For many years, talking circles have been a traditional way for Aboriginal people to solve their problems. These rituals are still being carried out today. Sometimes they can also be referred to as speaking circles, sharing circles and healing circles. Although, the healing circles are slightly different. These circles have been proven to be very successful on many levels. This has led other cultures (including schools and corporations) to include such circles to benefit the growth and development of their people.
The shape of a circle has always represented many important Aboriginal principles. The talking circle symbolizes completeness and equality for everyone within the circle. There is no hierarchy in this space. If you have not had the opportunity to be part of a talking circle, this is generally how one works:
- All electronic devices are turned off! Not silenced. They are turned off.
- A token is passed around the circle clockwise, giving everyone equal opportunity to speak. The token can be any item you choose such as a rock, stick or feather. The token can be passed around the circle several times until everyone has had the opportunity to say all that they need to say.
- When the speaker is finished speaking, the token is passed on to the next person.
- Only one person speaks at a time. As that person is speaking, other people in the group do not speak. They do not try to console that person, nor interrupt with any questions.
- Speak from the heart when it is your turn to speak. Honor and respect all people with your words.
- Listen with your heart when a member of the group is speaking. Hear the true intent of what the speaker is saying.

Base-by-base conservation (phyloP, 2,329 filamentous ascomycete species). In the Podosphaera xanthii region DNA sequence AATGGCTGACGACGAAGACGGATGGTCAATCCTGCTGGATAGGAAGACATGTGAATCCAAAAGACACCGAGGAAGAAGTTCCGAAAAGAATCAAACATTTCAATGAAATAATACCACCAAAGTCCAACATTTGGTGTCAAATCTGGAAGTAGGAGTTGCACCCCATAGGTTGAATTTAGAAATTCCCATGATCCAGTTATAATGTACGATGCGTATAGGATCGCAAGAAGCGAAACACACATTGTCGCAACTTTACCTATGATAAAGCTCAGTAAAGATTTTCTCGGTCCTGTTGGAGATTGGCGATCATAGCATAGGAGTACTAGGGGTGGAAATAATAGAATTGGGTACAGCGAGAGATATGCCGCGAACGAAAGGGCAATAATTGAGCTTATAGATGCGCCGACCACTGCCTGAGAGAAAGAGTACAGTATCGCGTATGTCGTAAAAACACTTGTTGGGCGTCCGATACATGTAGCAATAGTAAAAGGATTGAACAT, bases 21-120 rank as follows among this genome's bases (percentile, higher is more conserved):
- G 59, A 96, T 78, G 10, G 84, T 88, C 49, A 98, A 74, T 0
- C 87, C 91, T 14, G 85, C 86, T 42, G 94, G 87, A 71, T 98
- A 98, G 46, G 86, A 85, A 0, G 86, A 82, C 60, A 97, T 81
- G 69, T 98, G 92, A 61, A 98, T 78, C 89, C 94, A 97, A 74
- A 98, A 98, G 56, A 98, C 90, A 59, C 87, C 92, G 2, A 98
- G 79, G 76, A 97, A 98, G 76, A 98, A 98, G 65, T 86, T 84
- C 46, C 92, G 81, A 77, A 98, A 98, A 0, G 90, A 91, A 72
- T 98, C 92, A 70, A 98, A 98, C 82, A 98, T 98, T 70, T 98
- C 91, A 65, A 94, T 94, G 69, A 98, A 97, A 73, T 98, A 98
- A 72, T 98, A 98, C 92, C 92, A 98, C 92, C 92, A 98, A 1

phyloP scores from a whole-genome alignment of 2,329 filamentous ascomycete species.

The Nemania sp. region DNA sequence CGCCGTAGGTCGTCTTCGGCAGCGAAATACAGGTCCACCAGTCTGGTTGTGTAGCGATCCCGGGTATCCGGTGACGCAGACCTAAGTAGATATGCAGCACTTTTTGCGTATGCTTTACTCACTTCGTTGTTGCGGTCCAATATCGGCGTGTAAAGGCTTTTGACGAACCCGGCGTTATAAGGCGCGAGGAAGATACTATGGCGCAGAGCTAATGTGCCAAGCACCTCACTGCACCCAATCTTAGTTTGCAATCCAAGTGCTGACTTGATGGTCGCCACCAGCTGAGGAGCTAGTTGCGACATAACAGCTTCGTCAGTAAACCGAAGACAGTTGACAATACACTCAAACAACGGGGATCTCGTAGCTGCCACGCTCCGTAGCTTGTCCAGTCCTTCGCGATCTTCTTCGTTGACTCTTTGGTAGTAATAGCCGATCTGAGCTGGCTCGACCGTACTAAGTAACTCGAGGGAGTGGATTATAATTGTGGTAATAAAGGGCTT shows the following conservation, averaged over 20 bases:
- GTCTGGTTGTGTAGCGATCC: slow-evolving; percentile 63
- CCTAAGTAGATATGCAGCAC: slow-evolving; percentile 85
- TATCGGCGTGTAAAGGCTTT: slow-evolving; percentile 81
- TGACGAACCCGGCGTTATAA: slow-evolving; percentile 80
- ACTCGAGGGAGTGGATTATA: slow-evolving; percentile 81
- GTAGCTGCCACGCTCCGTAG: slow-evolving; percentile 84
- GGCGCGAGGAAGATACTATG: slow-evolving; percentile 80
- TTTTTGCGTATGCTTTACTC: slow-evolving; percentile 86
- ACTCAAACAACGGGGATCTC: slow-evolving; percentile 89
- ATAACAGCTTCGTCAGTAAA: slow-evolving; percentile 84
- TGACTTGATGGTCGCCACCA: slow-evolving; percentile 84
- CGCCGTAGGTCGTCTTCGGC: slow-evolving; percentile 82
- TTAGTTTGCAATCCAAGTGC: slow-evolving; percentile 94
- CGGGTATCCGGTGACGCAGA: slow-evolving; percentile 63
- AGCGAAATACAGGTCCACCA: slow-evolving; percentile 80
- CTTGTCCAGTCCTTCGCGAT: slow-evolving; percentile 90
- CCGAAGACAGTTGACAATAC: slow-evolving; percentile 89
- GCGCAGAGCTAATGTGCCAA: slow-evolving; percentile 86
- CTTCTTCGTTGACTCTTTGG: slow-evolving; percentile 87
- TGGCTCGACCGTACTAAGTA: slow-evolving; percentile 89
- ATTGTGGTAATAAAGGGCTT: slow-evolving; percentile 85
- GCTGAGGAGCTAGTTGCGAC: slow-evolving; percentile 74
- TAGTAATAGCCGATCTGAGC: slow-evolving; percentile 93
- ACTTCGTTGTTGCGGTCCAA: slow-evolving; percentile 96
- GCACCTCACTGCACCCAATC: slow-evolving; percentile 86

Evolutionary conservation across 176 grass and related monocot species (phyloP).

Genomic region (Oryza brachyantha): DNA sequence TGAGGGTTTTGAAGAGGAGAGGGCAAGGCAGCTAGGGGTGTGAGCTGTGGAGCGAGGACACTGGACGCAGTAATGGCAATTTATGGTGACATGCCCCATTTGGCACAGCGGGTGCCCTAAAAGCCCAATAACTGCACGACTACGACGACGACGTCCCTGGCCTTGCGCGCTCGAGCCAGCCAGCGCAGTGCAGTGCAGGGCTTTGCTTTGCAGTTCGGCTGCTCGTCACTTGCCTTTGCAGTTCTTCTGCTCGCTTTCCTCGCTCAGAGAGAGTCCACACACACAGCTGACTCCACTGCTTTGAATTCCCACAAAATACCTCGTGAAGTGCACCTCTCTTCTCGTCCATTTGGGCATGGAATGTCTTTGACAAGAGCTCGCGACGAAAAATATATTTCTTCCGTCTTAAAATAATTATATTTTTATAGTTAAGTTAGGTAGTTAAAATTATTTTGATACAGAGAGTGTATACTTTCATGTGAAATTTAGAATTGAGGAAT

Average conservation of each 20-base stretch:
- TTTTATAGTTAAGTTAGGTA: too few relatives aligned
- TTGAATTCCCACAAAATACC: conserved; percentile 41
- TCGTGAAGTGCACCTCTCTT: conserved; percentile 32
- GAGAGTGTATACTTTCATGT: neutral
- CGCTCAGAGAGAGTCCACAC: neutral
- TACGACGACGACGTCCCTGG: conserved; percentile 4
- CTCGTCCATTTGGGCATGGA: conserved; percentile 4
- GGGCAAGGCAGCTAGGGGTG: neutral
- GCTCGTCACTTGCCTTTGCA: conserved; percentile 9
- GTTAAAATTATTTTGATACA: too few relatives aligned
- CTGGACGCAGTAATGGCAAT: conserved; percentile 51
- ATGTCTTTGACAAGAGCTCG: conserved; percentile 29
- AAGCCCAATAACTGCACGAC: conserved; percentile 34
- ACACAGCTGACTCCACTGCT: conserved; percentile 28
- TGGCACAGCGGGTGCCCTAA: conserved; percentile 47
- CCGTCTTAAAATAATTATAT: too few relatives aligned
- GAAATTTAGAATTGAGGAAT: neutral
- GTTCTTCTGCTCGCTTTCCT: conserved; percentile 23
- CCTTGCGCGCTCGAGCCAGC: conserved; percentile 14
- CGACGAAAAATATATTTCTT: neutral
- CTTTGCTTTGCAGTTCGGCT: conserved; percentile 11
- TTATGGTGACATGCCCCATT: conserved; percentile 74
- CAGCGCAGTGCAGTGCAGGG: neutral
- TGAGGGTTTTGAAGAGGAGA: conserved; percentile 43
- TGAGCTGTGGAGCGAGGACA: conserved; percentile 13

- Silence is respected. If you choose not to speak, just pass the token on to the next person and say “Pass.”
- What is shared in the circle remains in the circle. Whatever you have heard, it is never to be repeated.
Talking circles are usually a small group of people (6-8) sharing a mutual respect and some sort of common ground. A particular topic is often times chosen and it is agreed upon by all members. Talking circles can be held among close friends. Sharing through talking circles in therapeutic programs is an excellent way for everyone involved to be fairly represented. Talking circles for children provides them an opportunity to share their concerns, fears and feelings. It is a space where they feel equal and know that they are being heard. Teachers can benefit from these times in assessing various situations and programs involving the children. Talking circles can benefit corporate teams by generating new ideas, problem solving and planning fresh new projects.
I have been honored to have taken part in various talking circles. Each circle was held in totally different settings. Each circle’s purpose had different goals but their intentions were the same. Some of the circles I attended were brief as there were only a few people. Some of the circles were much larger and spanned over several hours. As I reflect upon the most recent circle that I attended, I can honestly say that all the guidelines were followed. As I spoke from my heart, I looked up and realized that I was surrounded by warm smiles of the people in the circle. Seeing those smiles validated that I was in a safe place to say all that I needed to say. Looking into their eyes, I was also able to see that they were genuinely listening with their hearts. There wasn’t one person in that circle that said “pass” in choosing not to speak. Members of the group appreciated the knowing of everyone to be equal and they embraced the opportunity to be heard. Since then, I have met several people from that group in various social circles. During these encounters, not once has anyone mentioned the talking circle topic again. However, usually hugs are exchanged. The experience we all shared within that circle created a special bond between us all that will never be broken.
If you are ever invited to to sit and share within a talking circle, be sure to accept. Talking circles are very powerful!